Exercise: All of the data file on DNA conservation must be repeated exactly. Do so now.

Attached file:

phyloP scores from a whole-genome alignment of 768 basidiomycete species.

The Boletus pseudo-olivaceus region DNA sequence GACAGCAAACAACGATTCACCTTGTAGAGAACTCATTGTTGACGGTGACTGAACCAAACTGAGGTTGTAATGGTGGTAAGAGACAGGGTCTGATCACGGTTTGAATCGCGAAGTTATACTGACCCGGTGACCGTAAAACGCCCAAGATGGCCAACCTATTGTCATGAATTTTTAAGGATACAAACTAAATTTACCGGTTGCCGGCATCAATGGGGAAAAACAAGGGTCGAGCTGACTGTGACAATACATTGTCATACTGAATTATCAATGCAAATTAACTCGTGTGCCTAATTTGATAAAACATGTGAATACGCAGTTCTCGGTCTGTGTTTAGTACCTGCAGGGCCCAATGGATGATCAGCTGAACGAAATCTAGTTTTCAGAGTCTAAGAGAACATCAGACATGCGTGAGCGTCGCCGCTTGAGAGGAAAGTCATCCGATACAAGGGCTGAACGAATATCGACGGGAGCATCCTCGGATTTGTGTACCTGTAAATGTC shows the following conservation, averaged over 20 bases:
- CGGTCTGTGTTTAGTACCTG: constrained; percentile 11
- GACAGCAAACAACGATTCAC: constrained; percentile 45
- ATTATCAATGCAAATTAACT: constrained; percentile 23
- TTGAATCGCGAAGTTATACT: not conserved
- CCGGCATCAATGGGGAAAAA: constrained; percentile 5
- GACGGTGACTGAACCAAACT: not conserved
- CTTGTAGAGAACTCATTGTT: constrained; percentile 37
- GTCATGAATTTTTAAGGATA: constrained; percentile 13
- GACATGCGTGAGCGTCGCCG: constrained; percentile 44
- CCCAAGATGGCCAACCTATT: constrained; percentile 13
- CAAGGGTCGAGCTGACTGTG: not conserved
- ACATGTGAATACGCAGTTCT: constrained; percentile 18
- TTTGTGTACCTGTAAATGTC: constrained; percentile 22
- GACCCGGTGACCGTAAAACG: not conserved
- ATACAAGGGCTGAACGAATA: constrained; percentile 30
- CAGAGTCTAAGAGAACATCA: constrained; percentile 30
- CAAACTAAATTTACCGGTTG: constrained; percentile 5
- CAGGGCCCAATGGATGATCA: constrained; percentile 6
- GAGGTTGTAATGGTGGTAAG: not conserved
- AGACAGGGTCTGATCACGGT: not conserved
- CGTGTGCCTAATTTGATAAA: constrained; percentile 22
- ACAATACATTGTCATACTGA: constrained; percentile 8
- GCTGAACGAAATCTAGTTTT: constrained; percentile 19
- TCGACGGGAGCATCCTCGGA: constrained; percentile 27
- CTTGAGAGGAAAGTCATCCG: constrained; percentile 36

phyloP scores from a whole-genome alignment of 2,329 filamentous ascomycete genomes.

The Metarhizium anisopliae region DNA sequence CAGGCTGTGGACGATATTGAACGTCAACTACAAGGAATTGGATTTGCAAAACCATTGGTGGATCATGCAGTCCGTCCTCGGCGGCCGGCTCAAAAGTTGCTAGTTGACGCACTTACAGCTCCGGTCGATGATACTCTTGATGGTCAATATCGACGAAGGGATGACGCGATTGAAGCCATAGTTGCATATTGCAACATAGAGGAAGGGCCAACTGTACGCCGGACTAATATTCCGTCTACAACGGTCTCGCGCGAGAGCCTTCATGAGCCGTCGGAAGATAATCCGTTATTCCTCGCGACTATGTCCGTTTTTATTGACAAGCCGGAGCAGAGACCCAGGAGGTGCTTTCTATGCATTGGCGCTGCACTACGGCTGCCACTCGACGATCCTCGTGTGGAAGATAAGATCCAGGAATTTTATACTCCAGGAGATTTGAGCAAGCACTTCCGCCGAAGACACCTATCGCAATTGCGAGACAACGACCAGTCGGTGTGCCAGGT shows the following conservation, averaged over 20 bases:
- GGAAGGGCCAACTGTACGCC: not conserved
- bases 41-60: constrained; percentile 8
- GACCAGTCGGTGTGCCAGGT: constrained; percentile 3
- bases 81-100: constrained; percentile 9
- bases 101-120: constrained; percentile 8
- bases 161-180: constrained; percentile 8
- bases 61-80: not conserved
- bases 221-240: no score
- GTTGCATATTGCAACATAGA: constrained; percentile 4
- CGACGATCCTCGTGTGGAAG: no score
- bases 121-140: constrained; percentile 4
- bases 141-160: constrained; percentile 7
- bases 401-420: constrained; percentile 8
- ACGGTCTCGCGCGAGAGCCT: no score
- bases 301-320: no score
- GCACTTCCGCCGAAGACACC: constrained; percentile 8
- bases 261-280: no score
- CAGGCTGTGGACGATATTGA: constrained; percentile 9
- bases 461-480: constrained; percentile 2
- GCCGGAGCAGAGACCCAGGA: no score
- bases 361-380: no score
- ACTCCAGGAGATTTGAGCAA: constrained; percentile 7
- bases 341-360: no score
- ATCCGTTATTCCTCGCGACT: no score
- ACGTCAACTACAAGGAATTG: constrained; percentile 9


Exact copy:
phyloP scores from a whole-genome alignment of 768 basidiomycete species.

The Boletus pseudo-olivaceus region DNA sequence GACAGCAAACAACGATTCACCTTGTAGAGAACTCATTGTTGACGGTGACTGAACCAAACTGAGGTTGTAATGGTGGTAAGAGACAGGGTCTGATCACGGTTTGAATCGCGAAGTTATACTGACCCGGTGACCGTAAAACGCCCAAGATGGCCAACCTATTGTCATGAATTTTTAAGGATACAAACTAAATTTACCGGTTGCCGGCATCAATGGGGAAAAACAAGGGTCGAGCTGACTGTGACAATACATTGTCATACTGAATTATCAATGCAAATTAACTCGTGTGCCTAATTTGATAAAACATGTGAATACGCAGTTCTCGGTCTGTGTTTAGTACCTGCAGGGCCCAATGGATGATCAGCTGAACGAAATCTAGTTTTCAGAGTCTAAGAGAACATCAGACATGCGTGAGCGTCGCCGCTTGAGAGGAAAGTCATCCGATACAAGGGCTGAACGAATATCGACGGGAGCATCCTCGGATTTGTGTACCTGTAAATGTC shows the following conservation, averaged over 20 bases:
- CGGTCTGTGTTTAGTACCTG: constrained; percentile 11
- GACAGCAAACAACGATTCAC: constrained; percentile 45
- ATTATCAATGCAAATTAACT: constrained; percentile 23
- TTGAATCGCGAAGTTATACT: not conserved
- CCGGCATCAATGGGGAAAAA: constrained; percentile 5
- GACGGTGACTGAACCAAACT: not conserved
- CTTGTAGAGAACTCATTGTT: constrained; percentile 37
- GTCATGAATTTTTAAGGATA: constrained; percentile 13
- GACATGCGTGAGCGTCGCCG: constrained; percentile 44
- CCCAAGATGGCCAACCTATT: constrained; percentile 13
- CAAGGGTCGAGCTGACTGTG: not conserved
- ACATGTGAATACGCAGTTCT: constrained; percentile 18
- TTTGTGTACCTGTAAATGTC: constrained; percentile 22
- GACCCGGTGACCGTAAAACG: not conserved
- ATACAAGGGCTGAACGAATA: constrained; percentile 30
- CAGAGTCTAAGAGAACATCA: constrained; percentile 30
- CAAACTAAATTTACCGGTTG: constrained; percentile 5
- CAGGGCCCAATGGATGATCA: constrained; percentile 6
- GAGGTTGTAATGGTGGTAAG: not conserved
- AGACAGGGTCTGATCACGGT: not conserved
- CGTGTGCCTAATTTGATAAA: constrained; percentile 22
- ACAATACATTGTCATACTGA: constrained; percentile 8
- GCTGAACGAAATCTAGTTTT: constrained; percentile 19
- TCGACGGGAGCATCCTCGGA: constrained; percentile 27
- CTTGAGAGGAAAGTCATCCG: constrained; percentile 36

phyloP scores from a whole-genome alignment of 2,329 filamentous ascomycete genomes.

The Metarhizium anisopliae region DNA sequence CAGGCTGTGGACGATATTGAACGTCAACTACAAGGAATTGGATTTGCAAAACCATTGGTGGATCATGCAGTCCGTCCTCGGCGGCCGGCTCAAAAGTTGCTAGTTGACGCACTTACAGCTCCGGTCGATGATACTCTTGATGGTCAATATCGACGAAGGGATGACGCGATTGAAGCCATAGTTGCATATTGCAACATAGAGGAAGGGCCAACTGTACGCCGGACTAATATTCCGTCTACAACGGTCTCGCGCGAGAGCCTTCATGAGCCGTCGGAAGATAATCCGTTATTCCTCGCGACTATGTCCGTTTTTATTGACAAGCCGGAGCAGAGACCCAGGAGGTGCTTTCTATGCATTGGCGCTGCACTACGGCTGCCACTCGACGATCCTCGTGTGGAAGATAAGATCCAGGAATTTTATACTCCAGGAGATTTGAGCAAGCACTTCCGCCGAAGACACCTATCGCAATTGCGAGACAACGACCAGTCGGTGTGCCAGGT shows the following conservation, averaged over 20 bases:
- GGAAGGGCCAACTGTACGCC: not conserved
- bases 41-60: constrained; percentile 8
- GACCAGTCGGTGTGCCAGGT: constrained; percentile 3
- bases 81-100: constrained; percentile 9
- bases 101-120: constrained; percentile 8
- bases 161-180: constrained; percentile 8
- bases 61-80: not conserved
- bases 221-240: no score
- GTTGCATATTGCAACATAGA: constrained; percentile 4
- CGACGATCCTCGTGTGGAAG: no score
- bases 121-140: constrained; percentile 4
- bases 141-160: constrained; percentile 7
- bases 401-420: constrained; percentile 8
- ACGGTCTCGCGCGAGAGCCT: no score
- bases 301-320: no score
- GCACTTCCGCCGAAGACACC: constrained; percentile 8
- bases 261-280: no score
- CAGGCTGTGGACGATATTGA: constrained; percentile 9
- bases 461-480: constrained; percentile 2
- GCCGGAGCAGAGACCCAGGA: no score
- bases 361-380: no score
- ACTCCAGGAGATTTGAGCAA: constrained; percentile 7
- bases 341-360: no score
- ATCCGTTATTCCTCGCGACT: no score
- ACGTCAACTACAAGGAATTG: constrained; percentile 9